Remember the "Rule of Menghai" and you won't go far wrong!


Buttercups
I contend that this tea has absolutely nothing to do with the bouquet of the great outdoors,
unless you happen to live next to a chemical plant

17 comments:

Lewis said...

Ask not how many characters a person knows in Chinese, but how many compounds.

Thanks, I needed that! And thanks also for alerting me to Peng Cheng - who knows, they may eventually amount to something...

Hobbes said...

I guarantee that everyone who ever studied Chinese in the history of the world for a period of at least one week knows more compounds than I do, for the record ;)

Hobbes said...

Paradoxically, the same book goes on to plot the number of individual characters used in an increasingly large corpus of "daily" Chinese text.

The curve is amazing: learn the most common 500 Chinese characters, and you have covered approx. 2/3rds of the corpus of "daily" text surveyed, leaving 1/3rd of the characters unknown.

Learn the next-most common 500 characters (i.e., characters 501 to 1000 in order of decreasing frequency of occurrence in the corpus surveyed), and you have covered approx. 2/3rds of the remaining 1/3rd text. Or, you now know 2/3rds + 2/9ths of the text covered, leaving 1/9th of the characters unknown.

Learn the next-most common 500 characters (1001 to 1500) and you have covered approx. 2/3rds of the remaining 1/9th, leaving 1/27th of the characters unknown.

It's an amazing curve, and was published somewhere in the 70s or thereabouts. (I assume it's legitimate - they cite the exact corpus surveyed, which comprised certain newspapers, modern novels, magazines, etc.)


Toodlepip,

Hobbes

JenB said...

Molar conversion! Awesome.

*back to lurking*

PuerhShop said...

Hi, Hobbes;

A great review as always.

FYI, Pengcheng Tea factory was considered as a spin-off, as it was operated by an ex-manager, Du and a few ex-key-employees of Menghai Tea Factory, like many small tea factories in the area, eg. 6FMT, Guoyang, Haiwan and etc.

I agree none of these factories has the power to overturn mighty Menghai Tea Factory.

Zero the Hero said...

Hooray for the Zhuangzi, my favorite book ever!

"A state in which 'this' and 'that' no longer find their opposites is called the hinge of the Way."

I think I could hang out with that guy!

Hobbes said...

JenB - Good spotting!

Good knowledge - thanks, Jim!

Zero - I recall Daoists of his era were all in favour of wine-and-the-moon, so I bet they were great company :)


Toodlepip,

Hobbes

MarshalN said...

I don't seem to find the cake on the puerhshop website -- is it gone?

Comparing anything 05 with an 09 tea is going to be an unfair comparison though -- an 05 tea will most likely have lost its initial fragrance and not having enough time to age -- it's that awkward phase of 4-5 years old tea that really is not very good for consumption.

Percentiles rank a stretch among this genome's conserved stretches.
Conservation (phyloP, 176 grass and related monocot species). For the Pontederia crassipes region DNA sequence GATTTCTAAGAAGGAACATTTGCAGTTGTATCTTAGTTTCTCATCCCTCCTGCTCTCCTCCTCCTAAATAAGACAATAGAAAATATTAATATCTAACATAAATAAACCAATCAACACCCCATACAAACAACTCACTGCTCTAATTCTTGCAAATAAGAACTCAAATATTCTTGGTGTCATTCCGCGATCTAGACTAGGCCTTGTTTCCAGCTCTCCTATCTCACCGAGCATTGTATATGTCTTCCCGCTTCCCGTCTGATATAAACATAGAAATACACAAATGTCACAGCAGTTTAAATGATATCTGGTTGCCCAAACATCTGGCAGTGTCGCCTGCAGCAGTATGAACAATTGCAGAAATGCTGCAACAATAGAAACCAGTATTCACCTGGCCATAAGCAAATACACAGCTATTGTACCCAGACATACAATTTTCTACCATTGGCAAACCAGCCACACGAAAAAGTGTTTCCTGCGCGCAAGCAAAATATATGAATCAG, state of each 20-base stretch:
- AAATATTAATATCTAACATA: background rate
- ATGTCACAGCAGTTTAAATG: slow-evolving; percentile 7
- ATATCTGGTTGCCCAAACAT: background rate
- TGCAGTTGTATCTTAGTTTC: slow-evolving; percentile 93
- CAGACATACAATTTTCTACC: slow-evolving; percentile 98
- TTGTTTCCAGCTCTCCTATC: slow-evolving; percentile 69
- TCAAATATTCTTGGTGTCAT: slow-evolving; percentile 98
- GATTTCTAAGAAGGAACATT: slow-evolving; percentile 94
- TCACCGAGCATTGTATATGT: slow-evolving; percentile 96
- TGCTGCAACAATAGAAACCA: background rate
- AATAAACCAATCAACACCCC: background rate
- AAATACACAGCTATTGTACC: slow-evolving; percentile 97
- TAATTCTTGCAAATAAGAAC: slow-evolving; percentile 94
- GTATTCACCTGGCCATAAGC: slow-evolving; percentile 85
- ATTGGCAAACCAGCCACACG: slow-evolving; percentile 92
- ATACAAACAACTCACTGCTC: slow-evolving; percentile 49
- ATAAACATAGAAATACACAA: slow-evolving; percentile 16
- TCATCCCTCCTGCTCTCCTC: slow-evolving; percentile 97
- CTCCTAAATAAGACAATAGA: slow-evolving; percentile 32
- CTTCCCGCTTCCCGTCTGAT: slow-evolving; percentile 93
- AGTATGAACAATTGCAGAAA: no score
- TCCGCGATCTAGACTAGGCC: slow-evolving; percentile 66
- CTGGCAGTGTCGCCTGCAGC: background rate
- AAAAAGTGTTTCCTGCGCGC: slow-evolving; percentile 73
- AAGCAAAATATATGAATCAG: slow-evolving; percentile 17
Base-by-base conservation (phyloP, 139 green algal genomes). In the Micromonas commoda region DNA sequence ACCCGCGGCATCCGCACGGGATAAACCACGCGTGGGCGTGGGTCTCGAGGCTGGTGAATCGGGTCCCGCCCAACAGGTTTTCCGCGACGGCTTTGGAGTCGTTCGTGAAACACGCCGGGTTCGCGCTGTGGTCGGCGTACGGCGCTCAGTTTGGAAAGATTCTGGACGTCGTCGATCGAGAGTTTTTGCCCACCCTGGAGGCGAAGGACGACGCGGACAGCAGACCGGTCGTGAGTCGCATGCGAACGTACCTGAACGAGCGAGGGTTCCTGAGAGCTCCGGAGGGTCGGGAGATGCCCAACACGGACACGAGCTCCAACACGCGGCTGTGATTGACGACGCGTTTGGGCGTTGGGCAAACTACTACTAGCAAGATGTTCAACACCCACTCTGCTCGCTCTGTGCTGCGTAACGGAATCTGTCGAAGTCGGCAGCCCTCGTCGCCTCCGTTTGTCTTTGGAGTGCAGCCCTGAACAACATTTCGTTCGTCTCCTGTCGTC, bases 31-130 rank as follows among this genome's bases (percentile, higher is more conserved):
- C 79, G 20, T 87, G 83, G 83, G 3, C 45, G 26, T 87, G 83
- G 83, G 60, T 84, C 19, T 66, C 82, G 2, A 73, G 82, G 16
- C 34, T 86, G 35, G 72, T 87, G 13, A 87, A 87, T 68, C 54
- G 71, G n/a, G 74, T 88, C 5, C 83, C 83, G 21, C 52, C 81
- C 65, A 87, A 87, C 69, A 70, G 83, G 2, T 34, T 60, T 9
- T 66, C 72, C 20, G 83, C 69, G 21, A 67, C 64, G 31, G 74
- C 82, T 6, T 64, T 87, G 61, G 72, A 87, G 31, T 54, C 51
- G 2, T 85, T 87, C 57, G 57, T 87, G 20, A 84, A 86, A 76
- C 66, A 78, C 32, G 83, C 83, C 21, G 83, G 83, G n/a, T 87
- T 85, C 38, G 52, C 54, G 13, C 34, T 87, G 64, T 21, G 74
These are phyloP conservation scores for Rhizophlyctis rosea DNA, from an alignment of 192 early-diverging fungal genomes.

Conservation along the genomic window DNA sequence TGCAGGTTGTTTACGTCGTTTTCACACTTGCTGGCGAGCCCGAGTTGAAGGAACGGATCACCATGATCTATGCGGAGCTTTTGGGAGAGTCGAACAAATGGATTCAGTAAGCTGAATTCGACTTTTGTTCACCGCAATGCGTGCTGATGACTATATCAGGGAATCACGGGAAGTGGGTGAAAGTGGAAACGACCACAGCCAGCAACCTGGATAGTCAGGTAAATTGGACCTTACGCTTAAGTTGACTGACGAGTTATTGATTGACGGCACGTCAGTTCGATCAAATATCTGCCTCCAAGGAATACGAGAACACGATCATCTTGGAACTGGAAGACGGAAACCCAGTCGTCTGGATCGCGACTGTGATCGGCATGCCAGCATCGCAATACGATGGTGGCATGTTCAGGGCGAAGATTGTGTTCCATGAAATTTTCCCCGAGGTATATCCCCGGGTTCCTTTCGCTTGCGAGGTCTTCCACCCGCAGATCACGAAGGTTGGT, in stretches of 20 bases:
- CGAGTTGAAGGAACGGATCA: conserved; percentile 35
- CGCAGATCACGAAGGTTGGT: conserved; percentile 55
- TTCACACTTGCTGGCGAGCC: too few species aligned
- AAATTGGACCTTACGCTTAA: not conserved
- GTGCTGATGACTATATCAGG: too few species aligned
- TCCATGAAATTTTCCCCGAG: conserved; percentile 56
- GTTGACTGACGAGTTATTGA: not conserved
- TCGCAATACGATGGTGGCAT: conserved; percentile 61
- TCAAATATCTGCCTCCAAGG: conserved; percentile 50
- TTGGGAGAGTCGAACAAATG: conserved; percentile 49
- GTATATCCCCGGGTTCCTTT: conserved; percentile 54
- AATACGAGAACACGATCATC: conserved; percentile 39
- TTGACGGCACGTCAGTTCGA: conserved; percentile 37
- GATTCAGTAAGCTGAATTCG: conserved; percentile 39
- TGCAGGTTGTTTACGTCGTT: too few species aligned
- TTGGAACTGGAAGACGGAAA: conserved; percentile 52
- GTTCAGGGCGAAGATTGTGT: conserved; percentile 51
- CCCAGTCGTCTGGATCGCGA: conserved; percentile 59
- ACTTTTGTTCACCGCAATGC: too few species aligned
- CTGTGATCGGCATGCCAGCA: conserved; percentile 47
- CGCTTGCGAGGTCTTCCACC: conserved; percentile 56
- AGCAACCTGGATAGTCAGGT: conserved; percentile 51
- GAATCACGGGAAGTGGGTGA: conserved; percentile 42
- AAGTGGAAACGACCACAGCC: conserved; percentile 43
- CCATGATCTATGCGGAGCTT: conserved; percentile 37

MarshalN said...

I'm not saying, btw, that this tea might have been a lovely, wonderful, etc tea in 05. Rather, I'm just saying that an 05-05 comparison (or even an 05-06 comparison) might be a bit more equitable.

Hobbes said...

Dear MarshalN,

While the link lasts, the vendor page for the 2005 tea that I wrote about in this article may be found here.

You mention a comparison with a 2009, but I don't see comparison anywhere in my article - neither 05-09 or 05-05. Wherefore do you mention it?


Best wishes as ever,

Hobbes

P.s. I have quite a few cakes that are really rather pleasant after 4-5 years - a little darker, richer, denser, sometimes even with hints of wood. It's not all bad news. ;)

Hobbes said...

...unless you're referring to my comparison with the 2009 Nadacha Bulang!

This Pengcheng tea is just plain bad - empty and rough - and it is on that basis that I compare it with another cake (the 2009 Nadacha cake, in this case). This is cheap tea, made poorly, and strikes me as "filler" - while the Nadacha, even though from a different year, is a recent example in memory of a more decent cake.


Best wishes,

Hobbes

MarshalN said...

Thanks for the link. It's hard to find things sometimes on puerhshop.

A lot can change for a tea in four years, so I'm just not sure if it's fair to say a tea is not as "clean and fresh" when you're comparing it with a tea that came off the mountain a few months ago.

Hobbes said...

Just ignore that clause and read the rest of the article, then ;)


Best wishes,

Hobbes

MarshalN said...

Well, I won't try to clutter up this space further, let's talk on email :)

LaoChaGui said...

My professor in university translated lots of Chinese ghost stories and stories of the supernatural.

One test, he had us translate a story of one author's speculation of what happens underneath the path of the Peng's magnificent flight. Suffice it to say, the great bird dropped a feather whose quill was wide enough to ride a horse through. It also dropped something a lot less savory and, according to the narrative, it took the village several days to dig themselves out.

Hobbes said...

A story about drowning in guano sounds very much in the spirit of Zhuangzi. :)


Toodlepip,

Hobbes

shah8 said...

This factory apparently just closed.